So, summarizing, Jesus, on the day following His triumphant entry (Palm Sunday) turns aside to satisfy His hunger by consuming some early figs. Finding only leaves, Jesus pronounces malediction upon the fig tree that it might never produce fruit again. By examining the context, both remote (Hosea 9:10, Nahum, 3:12, Zechariah 3:10 Luke 13) and immediate (Matthew 21 – Cleansing of the Temple), we understand that the Fig tree represents National Israel and the lack of fruit represents that, despite the intense agricultural care for said tree, it is good for only show but not for sustenance. Mark 7:6 gives us a Scriptural summary,
6 He answered and said to them, “Well did Isaiah prophesy of you hypocrites, as it is written:
‘This people honors Me with their lips,
But their heart is far from Me.
A.) This maledictory oath against Israel fits well with the Partial Preterist understanding that when Jesus returns in AD 70 He finalizes divorce proceedings against National Israel which was essentially promised in the passage under consideration. If Israel will never produce fruit again then it is salt that is only good to be trodden upon. Matthew 21 represents divorce papers filed while AD 70 represents divorce papers served. God is done with National Israel as His people. National Israel are no longer the people of God.
B.) If this is accurate then those who keep insisting that National Israel remains the people of God are practicing what we might call a “Replacement theology.” God in Christ has declared that National Israel is to be eternally fruitless, confirmed that declaration by pulling down its Temple and scattering the survivors to the wind in AD 70, and then referred to phony Israel as a “Synagogue of Satan,” and yet Evangelicals dare contend in the face of all of this that National Israel remains “the people of God?”
Codicil – All because God is done with National Israel as a redemptive agent doesn’t mean that individual sons and daughters of Israel will not know the joy of salvation that is provided in Christ alone. However, said sons of Israel will have to be grafted into Christ as belonging to other covenanted nations.
C.) If this interpretation is correct then this by necessity dismisses Anglo-Israelism as an interpretive option. It is difficult to see how we can fit both the eternal character of the maledictory oath of Jesus against National Israel while at the same time insisting that God still has promises to fulfill to scattered Caucasian Israel.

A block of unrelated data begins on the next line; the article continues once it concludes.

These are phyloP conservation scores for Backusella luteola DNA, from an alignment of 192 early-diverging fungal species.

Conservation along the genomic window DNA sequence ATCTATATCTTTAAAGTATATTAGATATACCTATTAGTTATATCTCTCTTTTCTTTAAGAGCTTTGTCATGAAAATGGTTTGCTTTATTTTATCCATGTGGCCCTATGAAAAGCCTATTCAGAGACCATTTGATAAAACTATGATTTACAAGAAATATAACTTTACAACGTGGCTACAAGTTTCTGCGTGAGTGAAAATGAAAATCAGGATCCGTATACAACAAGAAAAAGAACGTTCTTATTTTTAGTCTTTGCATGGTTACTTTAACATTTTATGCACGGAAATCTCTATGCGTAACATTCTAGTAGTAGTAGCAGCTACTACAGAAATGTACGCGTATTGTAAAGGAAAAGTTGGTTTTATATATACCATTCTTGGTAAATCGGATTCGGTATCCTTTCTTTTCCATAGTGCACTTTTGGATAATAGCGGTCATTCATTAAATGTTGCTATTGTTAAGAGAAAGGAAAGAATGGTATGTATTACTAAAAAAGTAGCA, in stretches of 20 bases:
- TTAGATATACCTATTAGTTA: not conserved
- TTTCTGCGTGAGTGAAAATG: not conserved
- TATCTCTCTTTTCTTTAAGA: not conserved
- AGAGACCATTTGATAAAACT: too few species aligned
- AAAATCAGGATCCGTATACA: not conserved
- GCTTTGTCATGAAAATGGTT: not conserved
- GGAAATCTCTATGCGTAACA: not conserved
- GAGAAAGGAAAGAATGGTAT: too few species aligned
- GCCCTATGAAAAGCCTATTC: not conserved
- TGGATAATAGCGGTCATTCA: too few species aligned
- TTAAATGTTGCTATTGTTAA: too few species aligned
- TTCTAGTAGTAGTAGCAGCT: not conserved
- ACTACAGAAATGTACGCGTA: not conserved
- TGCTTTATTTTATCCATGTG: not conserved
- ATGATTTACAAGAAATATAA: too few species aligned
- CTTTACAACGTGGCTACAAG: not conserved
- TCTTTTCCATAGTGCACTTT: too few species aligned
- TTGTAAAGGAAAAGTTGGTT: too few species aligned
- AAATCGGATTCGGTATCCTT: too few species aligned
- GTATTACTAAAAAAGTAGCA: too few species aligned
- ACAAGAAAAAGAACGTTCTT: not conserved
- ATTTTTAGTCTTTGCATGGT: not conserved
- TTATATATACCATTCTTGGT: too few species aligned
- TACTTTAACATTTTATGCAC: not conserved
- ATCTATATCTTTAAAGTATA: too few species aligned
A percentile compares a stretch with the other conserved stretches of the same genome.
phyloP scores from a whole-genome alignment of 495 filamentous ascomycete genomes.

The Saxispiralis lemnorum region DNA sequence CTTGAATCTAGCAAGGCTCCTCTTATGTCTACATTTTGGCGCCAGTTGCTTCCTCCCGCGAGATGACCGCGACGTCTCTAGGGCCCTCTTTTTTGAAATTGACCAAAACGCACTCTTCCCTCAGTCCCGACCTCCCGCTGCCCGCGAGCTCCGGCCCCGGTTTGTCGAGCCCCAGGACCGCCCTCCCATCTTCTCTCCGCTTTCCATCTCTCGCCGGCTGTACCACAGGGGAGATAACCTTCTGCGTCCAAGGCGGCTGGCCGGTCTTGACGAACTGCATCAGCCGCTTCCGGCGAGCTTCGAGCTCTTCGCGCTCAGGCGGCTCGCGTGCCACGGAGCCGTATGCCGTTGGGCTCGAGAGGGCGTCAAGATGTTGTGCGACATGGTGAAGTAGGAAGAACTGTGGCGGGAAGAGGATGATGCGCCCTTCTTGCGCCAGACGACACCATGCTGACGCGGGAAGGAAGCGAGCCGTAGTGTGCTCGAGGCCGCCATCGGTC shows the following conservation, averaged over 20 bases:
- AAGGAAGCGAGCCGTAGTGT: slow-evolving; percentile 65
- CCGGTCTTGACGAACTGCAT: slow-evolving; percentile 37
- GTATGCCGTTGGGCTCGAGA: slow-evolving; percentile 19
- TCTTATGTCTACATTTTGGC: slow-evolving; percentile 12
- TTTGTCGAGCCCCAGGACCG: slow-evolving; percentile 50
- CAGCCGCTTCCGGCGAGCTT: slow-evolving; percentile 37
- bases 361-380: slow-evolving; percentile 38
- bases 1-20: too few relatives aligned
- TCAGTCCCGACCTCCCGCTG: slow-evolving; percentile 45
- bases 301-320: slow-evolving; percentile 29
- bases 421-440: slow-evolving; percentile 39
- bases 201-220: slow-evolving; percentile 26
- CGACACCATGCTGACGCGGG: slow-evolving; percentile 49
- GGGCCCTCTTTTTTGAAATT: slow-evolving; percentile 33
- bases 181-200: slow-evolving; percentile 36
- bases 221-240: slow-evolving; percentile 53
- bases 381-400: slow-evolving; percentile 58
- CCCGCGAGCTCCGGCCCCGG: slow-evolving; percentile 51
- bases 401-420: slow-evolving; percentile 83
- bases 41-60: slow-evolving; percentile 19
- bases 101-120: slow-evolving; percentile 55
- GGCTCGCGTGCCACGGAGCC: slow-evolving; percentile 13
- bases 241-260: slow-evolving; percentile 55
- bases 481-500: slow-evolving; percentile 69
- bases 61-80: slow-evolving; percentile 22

D.) When the maledictory oath of Jesus is read in tandem with the later self-maledictory oath of Israel in Matthew 27,
24When Pilate saw that he was accomplishing nothing, but that instead a riot was breaking out, he took water and washed his hands before the crowd. “I am innocent of this man’s blood,” he said. “You bear the responsibility.”25All the people answered, “His blood be on us and on our children!”
one can only conclude that National Israel owns the curse as pronounced by Jesus just a few days earlier. The blood of Jesus does remain upon National Israel and its seed. The fig tree remains cursed.
Remember, this is a people who boldly screamed, “We have no other King but Caesar.”
A.) Since it is a fearful thing to fall into the hands of a living God and since judgment always begins with the household of God we, as the Church, as well as those who belong to covenanted nations should be mindful to make our lives characteristically one of ongoing repentance.
B.) This passage reminds us that there are often people who are part of the covenanted people who do not have the essence of the covenant. Not all who profess Christ, posses Christ.
C.) As we are a people who are described as “zealous for good works,” our ongoing repentance still must be characterized as having fruit that is in keeping with that repentance.
D.) We can rejoice that indeed God is producing in us, by the Holy Spirit, fruit in keeping with repentance. We need not to panic over this issue. We must remember how patient God is. What we have looked at here took centuries to arrive at. God was patient with Israel over and over again and He will be patient with us. We must not forget that God is long-suffering towards His people and will not always chide them. We must remember that if we have a heart to repent then God will receive us. When God is done with a people the desire to repent is removed and their hearts are hardened so that the very reality of their unwillingness to repent is a sign that God has cast them off. |
Still, lamp-stands can be removed for a generation or longer in light of fruitlessness.
E.) The Church in the West – as well as many covenanted nations in the West – have been given so many blessings by God in Christ. We need to recall that to whom much is given, much is required. Let us fervently pray that we would once again be a repentant and so fruitful people.
Qualification – Romans 11
Following Vos, we must allow that it is possible that Jesus, when He offered a maledictory oath against Israel that the “you” that was being applied (may YOU never produce fruit again) is referring only to the “you” of that generation of Israel. This understanding would see this generation of National Israel as a branch that was dead which could yet be made alive again in future generations by being grafted back into the olive tree. However, I would say that the self-maledictory oath taken by Israel does somewhat mitigate against this interpretation.